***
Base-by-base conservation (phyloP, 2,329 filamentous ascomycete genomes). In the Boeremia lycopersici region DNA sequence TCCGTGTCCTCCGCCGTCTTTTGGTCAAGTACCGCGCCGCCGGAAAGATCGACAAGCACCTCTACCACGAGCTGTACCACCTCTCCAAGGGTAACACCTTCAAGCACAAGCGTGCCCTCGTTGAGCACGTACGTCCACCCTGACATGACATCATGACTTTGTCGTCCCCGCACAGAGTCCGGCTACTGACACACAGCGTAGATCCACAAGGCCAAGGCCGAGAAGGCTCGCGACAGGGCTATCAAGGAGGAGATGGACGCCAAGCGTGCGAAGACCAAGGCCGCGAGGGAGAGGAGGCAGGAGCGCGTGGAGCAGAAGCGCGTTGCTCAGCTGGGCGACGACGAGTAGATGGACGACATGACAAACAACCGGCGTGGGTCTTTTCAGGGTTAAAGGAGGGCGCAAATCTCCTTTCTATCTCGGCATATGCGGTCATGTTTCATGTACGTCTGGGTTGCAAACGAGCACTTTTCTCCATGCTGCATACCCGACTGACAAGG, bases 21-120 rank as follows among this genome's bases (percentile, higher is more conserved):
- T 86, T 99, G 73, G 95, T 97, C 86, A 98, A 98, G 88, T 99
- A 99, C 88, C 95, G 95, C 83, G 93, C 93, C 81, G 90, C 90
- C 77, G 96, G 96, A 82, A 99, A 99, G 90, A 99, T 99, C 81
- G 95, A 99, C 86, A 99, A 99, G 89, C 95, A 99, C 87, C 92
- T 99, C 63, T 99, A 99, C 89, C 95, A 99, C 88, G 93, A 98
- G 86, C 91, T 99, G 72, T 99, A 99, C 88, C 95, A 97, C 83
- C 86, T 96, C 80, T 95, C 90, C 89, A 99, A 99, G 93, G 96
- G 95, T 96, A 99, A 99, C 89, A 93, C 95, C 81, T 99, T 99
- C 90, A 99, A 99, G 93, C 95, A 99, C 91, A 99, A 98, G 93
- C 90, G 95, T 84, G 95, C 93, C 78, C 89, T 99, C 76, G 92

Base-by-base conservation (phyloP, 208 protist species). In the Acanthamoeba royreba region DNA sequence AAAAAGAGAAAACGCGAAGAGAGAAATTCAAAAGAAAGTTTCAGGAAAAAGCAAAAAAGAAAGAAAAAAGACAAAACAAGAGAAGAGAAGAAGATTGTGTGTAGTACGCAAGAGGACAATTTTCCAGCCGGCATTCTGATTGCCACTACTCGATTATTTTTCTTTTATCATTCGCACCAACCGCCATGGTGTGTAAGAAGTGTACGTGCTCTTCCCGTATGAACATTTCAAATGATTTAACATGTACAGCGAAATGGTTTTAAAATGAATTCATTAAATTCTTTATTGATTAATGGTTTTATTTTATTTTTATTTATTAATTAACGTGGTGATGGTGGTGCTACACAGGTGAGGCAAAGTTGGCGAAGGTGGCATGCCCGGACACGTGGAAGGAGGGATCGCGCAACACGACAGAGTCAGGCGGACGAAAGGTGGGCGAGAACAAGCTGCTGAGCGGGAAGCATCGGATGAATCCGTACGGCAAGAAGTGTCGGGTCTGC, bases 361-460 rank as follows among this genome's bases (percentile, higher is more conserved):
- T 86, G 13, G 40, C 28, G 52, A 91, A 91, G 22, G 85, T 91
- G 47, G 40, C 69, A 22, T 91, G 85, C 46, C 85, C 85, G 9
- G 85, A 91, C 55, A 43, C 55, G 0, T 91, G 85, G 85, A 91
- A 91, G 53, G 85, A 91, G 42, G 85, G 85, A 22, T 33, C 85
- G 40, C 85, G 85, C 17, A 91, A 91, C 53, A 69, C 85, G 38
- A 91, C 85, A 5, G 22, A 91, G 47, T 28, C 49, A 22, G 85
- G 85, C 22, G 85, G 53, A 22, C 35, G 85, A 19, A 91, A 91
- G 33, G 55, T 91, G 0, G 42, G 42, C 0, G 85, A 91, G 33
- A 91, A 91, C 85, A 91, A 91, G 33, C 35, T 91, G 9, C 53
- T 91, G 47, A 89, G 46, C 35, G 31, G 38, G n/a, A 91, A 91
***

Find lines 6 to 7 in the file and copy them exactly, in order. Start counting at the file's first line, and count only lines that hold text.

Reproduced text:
- T 99, C 63, T 99, A 99, C 89, C 95, A 99, C 88, G 93, A 98
- G 86, C 91, T 99, G 72, T 99, A 99, C 88, C 95, A 97, C 83